HOPE’s president and CEO Peter Greer shares what inspired him to co-author his latest book, Lead with Prayer.
Originally posted on Peter Greer’s blog.
I first recognized that I had a prayer problem, ironically, on one of HOPE International’s quarterly days of prayer. When a facilitator invited our team to pray silently, I ventured outside for a prayer walk—but spent my “prayer time” ruminating over operational and staffing challenges HOPE was facing. My internal RPMs were revving, and I couldn’t seem to quiet my mind or heart.
By the end of the day, I had set a new fitness record as I paced the grounds but spent precious few moments in prayer. I strategized, planned, and toiled—focusing on what I needed to do with a sprinkling of prayer pixie dust. I concluded the day with neither peace nor clear direction, but I did have growing clarity and conviction that there was a disconnect in my prayer life: I would have described prayer as a first priority, but the way I invested my time suggested it was a last resort.
I’m not alone. Conversations with friends and studies of Christian leaders confirm the struggle. One study showed that only 16% of pastors are very satisfied with their prayer life. Another revealed that 72% identify “consistency in personal prayer” as one of the greatest needs they need to address. Expanding beyond pastors, a large foundation in the United States commissioned a top-tier research firm to investigate prayer practices within Christian organizations. Their primary goal was to understand how these organizations had overcome the barriers to prioritizing prayer and how others might do the same.
Researchers identified hundreds of Christian organizations—including ministries, nonprofits, and for-profits—that publicly espoused a culture of prayer. They looked to this group as exemplars from whom others could learn. But from the start, nearly 90% of invited organizations self-selected out of the study. Most of the remaining participants reported that prayer occurred just once a week within their organization—a commitment that seemed to fall short of a trajectory-shaping reliance on prayer.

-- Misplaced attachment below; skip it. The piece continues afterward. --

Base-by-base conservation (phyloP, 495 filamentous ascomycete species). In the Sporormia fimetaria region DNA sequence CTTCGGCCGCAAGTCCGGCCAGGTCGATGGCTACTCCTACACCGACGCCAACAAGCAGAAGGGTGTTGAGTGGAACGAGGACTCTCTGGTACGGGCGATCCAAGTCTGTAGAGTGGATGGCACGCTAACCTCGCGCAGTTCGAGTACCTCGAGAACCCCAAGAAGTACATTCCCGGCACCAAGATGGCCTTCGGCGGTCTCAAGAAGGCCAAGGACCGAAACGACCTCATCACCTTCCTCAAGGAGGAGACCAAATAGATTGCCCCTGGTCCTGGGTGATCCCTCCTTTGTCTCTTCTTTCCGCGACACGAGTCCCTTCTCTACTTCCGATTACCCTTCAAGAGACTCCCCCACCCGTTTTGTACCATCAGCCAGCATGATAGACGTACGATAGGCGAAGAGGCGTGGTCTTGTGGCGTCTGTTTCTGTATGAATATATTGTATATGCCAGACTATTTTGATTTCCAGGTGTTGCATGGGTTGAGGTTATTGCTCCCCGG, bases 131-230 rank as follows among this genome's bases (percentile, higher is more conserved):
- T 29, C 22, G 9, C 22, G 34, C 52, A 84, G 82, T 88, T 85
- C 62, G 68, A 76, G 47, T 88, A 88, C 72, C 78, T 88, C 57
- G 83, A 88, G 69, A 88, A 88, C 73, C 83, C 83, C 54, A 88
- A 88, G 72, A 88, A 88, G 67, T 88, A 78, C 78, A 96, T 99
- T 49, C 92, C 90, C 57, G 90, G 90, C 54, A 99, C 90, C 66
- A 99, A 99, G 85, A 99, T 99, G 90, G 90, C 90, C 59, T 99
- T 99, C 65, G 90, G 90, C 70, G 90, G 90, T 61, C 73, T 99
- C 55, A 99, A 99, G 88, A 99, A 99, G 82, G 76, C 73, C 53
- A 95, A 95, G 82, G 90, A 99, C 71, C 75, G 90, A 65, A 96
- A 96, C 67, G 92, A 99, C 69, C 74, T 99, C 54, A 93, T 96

When I saw the results of the study, I couldn’t help but wonder, if this is the disappointing reality among the leading organizations in prayer, how much bleaker is the landscape for everyone else? What might we be missing when we miss prayer? And if Christian leaders aren’t praying, what is the impact on the organizations and teams they lead?
To learn to lead with prayer, I’ve spent the last few years working alongside Ryan Skoog of VENTURE and Cameron Doolittle of Practicing the Way to find what the research study largely did not: praying leaders who would let us sit at their feet and learn how to pray like leaders, modeling and then multiplying prayer in the organizations we lead.
We spent more than 100 hours in interviews with leaders across six continents who collectively serve in more than 100 countries. We talked with well-known ministry leaders like Francis Chan, Joni Eareckson Tada, John Mark Comer, Tim Mackie, Mark Batterson, and John Ortberg, exploring their daily prayer habits. We interviewed a billionaire business leader, C-suite leaders of publicly traded companies, and faith-driven entrepreneurs. We also learned from incredible global leaders whose ministries are drawing millions to Christ. These leaders not only affirmed the primacy of prayer in their lives but also shared specifics of what motivated them to pray; how they overcame disappointments, distractions, and obstacles to prayer; and how they even made time for prayer.
We compiled their answers into our book Lead with Prayer, along with new research, personal stories, biblical accounts, and practical tools designed to equip readers to create thriving cultures of prayer wherever they lead.
I wanted to write this book because I needed to read this book. What I learned has changed the way I live and lead, and I pray it will do the same for you.
Pictured above: Peter Greer with co-authors Cameron Doolittle and Ryan Skoog